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Blog Archive for editor during April 2008

Java 6 (finally) for Mac... now what? Long after its Sun-developed debut on Windows, Linux, and Solaris, Java SE 6 is finally available for the Mac. As I posted to the Mac Java Community's features feed: Available via to Software Update, Java for Mac OS X 10.5 Update 1 adds Java SE 6 version 1.6.0_05 to your Mac. This version of Java is only for Mac OS X v10.5.2 and later, and only runs...
Power up your robots for JavaOne One of the reasons we needed a bigger booth for JavaOne this year was so that the Trackbots would have room to roam. And they could be roaming with your code... The RoboHACC Programming Un-Contest is designed to challenge your coding skills in Java using the Greenfoot Framework/IDE to direct a Sun SPOT equipped TrackBot through an Arena with various...
NetBeans 6.1 makes an early debut Now this is a good idea. Rather than risk getting lost in all the news and hype of JavaOne week, when everyone and their brother seems to be making a major release announcement, the NetBeans team has surprised us by releasing NetBeans 6.1 final today, a week ahead of JavaOne. Go ahead and kick off the download, then keep reading. OK, so actually, it wasn...
Wave goodbye to languages without garbage collection It's not news to us -- we noted Java displacing C++ as the top language on Sourceforge a couple years ago, to say nothing of thousands of projects here on java.net. But Slashdot took the hint yesterday, asking Are C and C++ Losing Ground? They link to a Dr. Dobb's interview with TIOBE's Paul Jansen about the Programming Community Index,...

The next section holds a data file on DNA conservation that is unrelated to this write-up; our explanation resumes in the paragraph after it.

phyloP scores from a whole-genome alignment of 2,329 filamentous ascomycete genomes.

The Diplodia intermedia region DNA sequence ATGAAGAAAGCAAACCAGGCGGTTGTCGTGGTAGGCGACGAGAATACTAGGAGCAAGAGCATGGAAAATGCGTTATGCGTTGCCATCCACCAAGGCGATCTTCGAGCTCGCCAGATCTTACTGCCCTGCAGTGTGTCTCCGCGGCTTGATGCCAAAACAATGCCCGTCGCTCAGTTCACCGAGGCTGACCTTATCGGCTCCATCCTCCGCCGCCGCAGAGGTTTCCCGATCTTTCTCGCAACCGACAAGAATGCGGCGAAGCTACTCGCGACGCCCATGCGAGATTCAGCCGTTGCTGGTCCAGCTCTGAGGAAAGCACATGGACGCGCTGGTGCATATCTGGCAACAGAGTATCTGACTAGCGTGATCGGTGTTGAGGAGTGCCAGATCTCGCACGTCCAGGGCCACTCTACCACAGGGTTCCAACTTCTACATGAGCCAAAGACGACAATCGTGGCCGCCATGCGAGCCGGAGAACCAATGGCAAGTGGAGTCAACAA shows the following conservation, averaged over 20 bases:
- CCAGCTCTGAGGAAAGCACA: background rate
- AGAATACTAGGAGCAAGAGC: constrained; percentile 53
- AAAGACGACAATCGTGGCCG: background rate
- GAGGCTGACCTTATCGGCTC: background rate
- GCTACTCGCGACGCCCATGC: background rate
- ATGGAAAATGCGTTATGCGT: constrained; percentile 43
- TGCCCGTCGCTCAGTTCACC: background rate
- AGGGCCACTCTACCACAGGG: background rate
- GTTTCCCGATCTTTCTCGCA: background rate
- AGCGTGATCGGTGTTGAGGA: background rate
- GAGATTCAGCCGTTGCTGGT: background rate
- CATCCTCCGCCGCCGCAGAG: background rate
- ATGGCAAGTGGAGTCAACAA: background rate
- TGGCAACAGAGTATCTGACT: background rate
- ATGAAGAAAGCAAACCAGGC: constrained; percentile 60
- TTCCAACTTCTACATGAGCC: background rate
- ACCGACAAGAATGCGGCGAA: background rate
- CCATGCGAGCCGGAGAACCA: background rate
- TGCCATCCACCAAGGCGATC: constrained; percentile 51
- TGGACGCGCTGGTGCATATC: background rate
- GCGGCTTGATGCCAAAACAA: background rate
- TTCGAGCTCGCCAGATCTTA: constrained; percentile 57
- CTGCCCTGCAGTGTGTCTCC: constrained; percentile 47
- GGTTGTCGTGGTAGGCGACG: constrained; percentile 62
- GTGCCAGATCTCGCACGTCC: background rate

OpenJDK to add closures sub-project As I've noted in blogs over the last few months, all the major closure proposals are backed up with implementations, so it's possible for interested developers to take each out for a spin. In fact, to save you a few minutes of Googling, here are links to blog entries introducing each implementation: Neal Gafter (BGGA): Java Closures: first prototype...
Keeping up with the pre-JavaOne crunch Yesterday, Joshua Marinacci blogged that JavaOne's approach is like the preparation crunch that precedes a big holiday like Christmas. In the comments, I asked if he really meant by his metaphor that he'd literally been working on JavaOne stuff for weeks, or months. He writes, "by the time JavaOne gets here, I will have spent almost two full months...
The conferences and unconferences of JavaOne week There's the JavaOne conference, the topic-specific subconferences (NetBeans Day, etc.) that make up CommunityOne, and then there are the "unconferences" of J1 week. Chances are you've heard about unconferences, either in general or in the form of its best known examples: FOO Camp, the Java Posse Roundup, etc. The unconference format...